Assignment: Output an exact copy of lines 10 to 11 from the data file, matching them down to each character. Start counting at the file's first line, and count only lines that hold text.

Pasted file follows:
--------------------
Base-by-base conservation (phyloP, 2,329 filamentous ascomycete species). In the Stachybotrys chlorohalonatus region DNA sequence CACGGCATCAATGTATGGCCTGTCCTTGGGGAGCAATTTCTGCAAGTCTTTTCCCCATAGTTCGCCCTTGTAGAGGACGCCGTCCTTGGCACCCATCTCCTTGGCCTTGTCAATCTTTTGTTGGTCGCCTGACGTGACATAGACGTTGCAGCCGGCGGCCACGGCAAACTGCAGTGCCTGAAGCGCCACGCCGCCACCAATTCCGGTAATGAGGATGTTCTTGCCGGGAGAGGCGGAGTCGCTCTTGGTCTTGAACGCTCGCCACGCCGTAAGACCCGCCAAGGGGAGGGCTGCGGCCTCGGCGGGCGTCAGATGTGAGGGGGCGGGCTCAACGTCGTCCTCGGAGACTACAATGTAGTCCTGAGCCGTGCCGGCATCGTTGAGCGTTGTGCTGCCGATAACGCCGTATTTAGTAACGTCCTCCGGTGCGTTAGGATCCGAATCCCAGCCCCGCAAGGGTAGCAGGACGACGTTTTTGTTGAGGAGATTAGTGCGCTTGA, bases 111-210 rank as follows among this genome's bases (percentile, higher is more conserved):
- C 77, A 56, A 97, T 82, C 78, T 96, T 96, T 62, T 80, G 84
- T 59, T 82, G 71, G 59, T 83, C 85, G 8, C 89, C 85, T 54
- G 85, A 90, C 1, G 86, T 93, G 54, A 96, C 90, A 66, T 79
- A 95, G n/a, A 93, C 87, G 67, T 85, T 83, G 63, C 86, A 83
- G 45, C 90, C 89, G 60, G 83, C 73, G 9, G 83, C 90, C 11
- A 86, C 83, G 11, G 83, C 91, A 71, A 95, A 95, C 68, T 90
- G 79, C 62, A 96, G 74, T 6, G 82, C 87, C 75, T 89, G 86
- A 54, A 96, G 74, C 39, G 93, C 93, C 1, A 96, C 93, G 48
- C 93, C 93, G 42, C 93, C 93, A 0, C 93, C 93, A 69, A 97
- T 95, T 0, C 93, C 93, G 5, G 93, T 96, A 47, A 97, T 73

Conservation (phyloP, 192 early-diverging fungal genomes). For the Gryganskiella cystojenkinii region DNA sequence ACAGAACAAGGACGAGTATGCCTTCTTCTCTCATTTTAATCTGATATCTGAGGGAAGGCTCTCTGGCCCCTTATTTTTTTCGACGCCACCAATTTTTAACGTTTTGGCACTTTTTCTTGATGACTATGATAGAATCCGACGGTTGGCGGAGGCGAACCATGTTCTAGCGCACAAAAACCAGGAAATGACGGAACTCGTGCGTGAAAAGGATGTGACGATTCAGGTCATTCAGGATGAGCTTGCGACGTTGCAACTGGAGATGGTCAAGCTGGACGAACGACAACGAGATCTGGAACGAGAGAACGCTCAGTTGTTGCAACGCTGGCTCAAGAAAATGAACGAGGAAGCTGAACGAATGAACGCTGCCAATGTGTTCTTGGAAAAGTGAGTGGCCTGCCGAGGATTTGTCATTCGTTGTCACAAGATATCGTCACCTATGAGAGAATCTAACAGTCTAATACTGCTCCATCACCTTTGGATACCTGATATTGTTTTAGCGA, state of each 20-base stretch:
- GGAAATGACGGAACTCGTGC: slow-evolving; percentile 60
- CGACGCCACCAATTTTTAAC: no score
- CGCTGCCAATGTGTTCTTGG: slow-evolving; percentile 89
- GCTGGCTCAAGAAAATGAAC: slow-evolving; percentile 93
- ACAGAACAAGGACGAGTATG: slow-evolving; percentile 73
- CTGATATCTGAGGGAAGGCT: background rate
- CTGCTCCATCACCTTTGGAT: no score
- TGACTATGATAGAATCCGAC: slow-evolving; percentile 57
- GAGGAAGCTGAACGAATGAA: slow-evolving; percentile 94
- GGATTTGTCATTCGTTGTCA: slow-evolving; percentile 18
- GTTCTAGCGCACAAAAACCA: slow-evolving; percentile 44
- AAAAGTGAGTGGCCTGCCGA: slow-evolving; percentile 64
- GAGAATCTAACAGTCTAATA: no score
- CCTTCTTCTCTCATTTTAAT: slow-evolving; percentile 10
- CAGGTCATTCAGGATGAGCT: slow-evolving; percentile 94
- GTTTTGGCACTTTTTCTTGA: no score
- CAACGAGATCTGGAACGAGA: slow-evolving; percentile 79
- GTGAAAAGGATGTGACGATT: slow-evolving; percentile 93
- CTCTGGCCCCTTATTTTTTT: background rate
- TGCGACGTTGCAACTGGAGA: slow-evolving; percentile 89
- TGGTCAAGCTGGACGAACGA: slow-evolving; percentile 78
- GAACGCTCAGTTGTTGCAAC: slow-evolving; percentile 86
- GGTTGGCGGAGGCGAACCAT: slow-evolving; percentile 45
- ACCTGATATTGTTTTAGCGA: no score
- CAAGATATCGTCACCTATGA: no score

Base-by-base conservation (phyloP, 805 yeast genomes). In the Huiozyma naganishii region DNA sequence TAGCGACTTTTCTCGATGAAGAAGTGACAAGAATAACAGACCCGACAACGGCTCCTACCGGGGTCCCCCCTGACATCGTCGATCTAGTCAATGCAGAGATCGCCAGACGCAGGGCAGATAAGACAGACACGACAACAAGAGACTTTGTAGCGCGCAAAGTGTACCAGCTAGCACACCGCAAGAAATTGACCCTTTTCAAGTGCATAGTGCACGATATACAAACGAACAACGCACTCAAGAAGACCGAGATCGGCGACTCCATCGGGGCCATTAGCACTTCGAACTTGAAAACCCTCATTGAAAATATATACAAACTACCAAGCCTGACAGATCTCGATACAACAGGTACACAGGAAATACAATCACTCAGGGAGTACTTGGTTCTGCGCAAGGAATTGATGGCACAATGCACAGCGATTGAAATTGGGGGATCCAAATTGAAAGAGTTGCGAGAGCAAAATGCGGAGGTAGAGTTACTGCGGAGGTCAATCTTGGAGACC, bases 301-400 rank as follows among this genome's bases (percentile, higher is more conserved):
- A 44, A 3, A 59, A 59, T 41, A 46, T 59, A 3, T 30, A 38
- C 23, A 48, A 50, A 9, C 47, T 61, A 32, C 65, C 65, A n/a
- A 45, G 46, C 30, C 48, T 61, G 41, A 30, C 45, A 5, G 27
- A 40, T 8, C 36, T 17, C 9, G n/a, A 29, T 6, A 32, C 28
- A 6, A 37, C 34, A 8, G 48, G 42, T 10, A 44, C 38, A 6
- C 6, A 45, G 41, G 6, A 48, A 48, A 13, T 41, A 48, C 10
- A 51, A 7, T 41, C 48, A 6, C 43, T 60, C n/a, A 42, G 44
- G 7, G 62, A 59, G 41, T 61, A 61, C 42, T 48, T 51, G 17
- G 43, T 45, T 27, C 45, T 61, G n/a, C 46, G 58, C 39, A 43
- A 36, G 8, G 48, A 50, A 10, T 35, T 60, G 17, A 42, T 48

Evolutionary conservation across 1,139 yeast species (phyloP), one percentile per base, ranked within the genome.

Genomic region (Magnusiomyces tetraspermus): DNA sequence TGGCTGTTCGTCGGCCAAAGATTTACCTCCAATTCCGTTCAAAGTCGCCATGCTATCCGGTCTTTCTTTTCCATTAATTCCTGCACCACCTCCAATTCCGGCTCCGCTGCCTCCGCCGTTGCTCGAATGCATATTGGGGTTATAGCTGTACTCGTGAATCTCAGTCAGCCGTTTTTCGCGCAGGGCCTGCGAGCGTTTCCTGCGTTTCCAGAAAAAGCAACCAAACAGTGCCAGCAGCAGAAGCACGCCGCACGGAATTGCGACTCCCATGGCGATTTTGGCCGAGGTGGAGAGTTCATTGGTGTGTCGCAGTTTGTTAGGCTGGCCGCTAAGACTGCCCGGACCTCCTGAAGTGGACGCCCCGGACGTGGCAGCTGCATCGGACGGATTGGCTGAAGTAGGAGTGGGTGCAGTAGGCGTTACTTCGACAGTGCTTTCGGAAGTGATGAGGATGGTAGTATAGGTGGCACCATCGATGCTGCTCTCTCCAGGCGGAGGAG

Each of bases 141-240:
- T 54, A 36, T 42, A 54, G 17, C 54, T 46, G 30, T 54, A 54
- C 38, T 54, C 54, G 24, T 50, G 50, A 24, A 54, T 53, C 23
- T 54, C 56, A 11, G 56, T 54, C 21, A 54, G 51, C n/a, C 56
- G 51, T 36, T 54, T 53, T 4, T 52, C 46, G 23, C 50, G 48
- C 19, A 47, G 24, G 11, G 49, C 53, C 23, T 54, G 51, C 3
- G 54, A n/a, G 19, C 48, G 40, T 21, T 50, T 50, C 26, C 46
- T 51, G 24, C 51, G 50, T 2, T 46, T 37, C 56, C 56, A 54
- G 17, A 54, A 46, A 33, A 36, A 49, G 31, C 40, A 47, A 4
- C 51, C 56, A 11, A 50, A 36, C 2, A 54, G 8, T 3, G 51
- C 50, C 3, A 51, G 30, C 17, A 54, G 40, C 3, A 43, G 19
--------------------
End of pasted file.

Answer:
- C 93, C 93, G 42, C 93, C 93, A 0, C 93, C 93, A 69, A 97
- T 95, T 0, C 93, C 93, G 5, G 93, T 96, A 47, A 97, T 73